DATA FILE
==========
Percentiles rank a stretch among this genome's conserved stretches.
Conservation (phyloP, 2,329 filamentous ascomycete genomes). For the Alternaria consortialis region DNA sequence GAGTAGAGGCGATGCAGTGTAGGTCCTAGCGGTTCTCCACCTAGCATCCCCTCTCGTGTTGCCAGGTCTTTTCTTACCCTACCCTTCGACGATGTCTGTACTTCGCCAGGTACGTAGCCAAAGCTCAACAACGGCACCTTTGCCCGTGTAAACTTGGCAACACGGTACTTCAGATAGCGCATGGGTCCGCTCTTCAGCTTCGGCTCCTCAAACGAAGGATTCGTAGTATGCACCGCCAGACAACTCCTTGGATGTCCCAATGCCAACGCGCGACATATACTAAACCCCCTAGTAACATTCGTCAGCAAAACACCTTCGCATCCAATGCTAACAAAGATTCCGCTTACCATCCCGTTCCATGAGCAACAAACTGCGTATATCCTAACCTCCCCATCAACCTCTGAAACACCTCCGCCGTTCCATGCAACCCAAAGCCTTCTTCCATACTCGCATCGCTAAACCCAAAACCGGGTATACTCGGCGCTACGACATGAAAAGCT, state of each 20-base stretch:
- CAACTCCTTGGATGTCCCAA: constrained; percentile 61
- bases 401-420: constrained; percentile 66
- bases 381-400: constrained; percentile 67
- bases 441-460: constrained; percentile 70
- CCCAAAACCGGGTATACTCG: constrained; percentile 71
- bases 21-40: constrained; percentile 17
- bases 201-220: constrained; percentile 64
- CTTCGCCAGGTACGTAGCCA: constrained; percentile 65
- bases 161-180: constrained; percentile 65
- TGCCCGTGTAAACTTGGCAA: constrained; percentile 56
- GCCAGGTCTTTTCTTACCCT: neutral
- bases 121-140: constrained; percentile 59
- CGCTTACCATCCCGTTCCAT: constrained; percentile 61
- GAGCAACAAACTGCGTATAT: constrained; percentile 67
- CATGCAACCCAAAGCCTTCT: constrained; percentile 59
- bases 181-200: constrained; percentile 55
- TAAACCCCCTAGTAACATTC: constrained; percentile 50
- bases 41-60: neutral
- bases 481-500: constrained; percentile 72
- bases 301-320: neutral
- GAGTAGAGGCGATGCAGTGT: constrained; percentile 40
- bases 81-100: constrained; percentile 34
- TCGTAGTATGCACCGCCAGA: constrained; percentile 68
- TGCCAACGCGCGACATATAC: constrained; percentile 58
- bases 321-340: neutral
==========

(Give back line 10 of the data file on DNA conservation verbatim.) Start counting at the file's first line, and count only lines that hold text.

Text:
- CTTCGCCAGGTACGTAGCCA: constrained; percentile 65